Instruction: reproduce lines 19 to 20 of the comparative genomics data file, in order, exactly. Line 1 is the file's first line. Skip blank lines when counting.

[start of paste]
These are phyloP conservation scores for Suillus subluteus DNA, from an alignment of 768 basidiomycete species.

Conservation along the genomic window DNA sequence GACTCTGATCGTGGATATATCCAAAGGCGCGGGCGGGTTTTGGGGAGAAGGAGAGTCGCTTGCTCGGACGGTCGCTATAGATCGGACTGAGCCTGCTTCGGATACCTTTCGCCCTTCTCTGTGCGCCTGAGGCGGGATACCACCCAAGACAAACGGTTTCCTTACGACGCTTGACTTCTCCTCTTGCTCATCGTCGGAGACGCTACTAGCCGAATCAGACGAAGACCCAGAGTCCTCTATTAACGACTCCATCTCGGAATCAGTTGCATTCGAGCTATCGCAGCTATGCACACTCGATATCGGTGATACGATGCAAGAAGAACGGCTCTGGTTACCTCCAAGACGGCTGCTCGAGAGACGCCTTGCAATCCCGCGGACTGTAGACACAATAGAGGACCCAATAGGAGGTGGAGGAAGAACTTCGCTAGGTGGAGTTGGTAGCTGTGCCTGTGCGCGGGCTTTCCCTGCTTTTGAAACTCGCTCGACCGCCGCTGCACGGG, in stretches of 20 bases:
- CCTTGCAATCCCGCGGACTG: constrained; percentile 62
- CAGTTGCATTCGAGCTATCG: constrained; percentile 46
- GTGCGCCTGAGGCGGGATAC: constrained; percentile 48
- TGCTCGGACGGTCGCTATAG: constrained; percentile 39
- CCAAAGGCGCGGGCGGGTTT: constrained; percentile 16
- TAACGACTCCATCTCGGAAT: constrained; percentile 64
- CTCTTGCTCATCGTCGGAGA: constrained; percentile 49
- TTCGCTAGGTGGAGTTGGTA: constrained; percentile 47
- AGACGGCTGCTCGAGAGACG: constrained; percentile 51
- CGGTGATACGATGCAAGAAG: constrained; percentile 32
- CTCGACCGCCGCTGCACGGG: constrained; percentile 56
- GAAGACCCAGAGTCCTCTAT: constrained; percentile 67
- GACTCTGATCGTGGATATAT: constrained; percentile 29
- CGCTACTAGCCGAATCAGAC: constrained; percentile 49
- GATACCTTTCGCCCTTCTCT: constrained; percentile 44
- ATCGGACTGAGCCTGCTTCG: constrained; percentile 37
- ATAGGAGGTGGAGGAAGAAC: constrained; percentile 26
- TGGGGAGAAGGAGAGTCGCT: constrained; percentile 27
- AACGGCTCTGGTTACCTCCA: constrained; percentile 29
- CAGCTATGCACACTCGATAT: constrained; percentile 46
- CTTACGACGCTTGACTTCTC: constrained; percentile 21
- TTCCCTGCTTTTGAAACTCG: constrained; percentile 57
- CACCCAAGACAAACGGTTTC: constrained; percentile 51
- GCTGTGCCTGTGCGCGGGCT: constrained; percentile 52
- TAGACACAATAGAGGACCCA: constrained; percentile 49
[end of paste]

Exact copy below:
- ATAGGAGGTGGAGGAAGAAC: constrained; percentile 26
- TGGGGAGAAGGAGAGTCGCT: constrained; percentile 27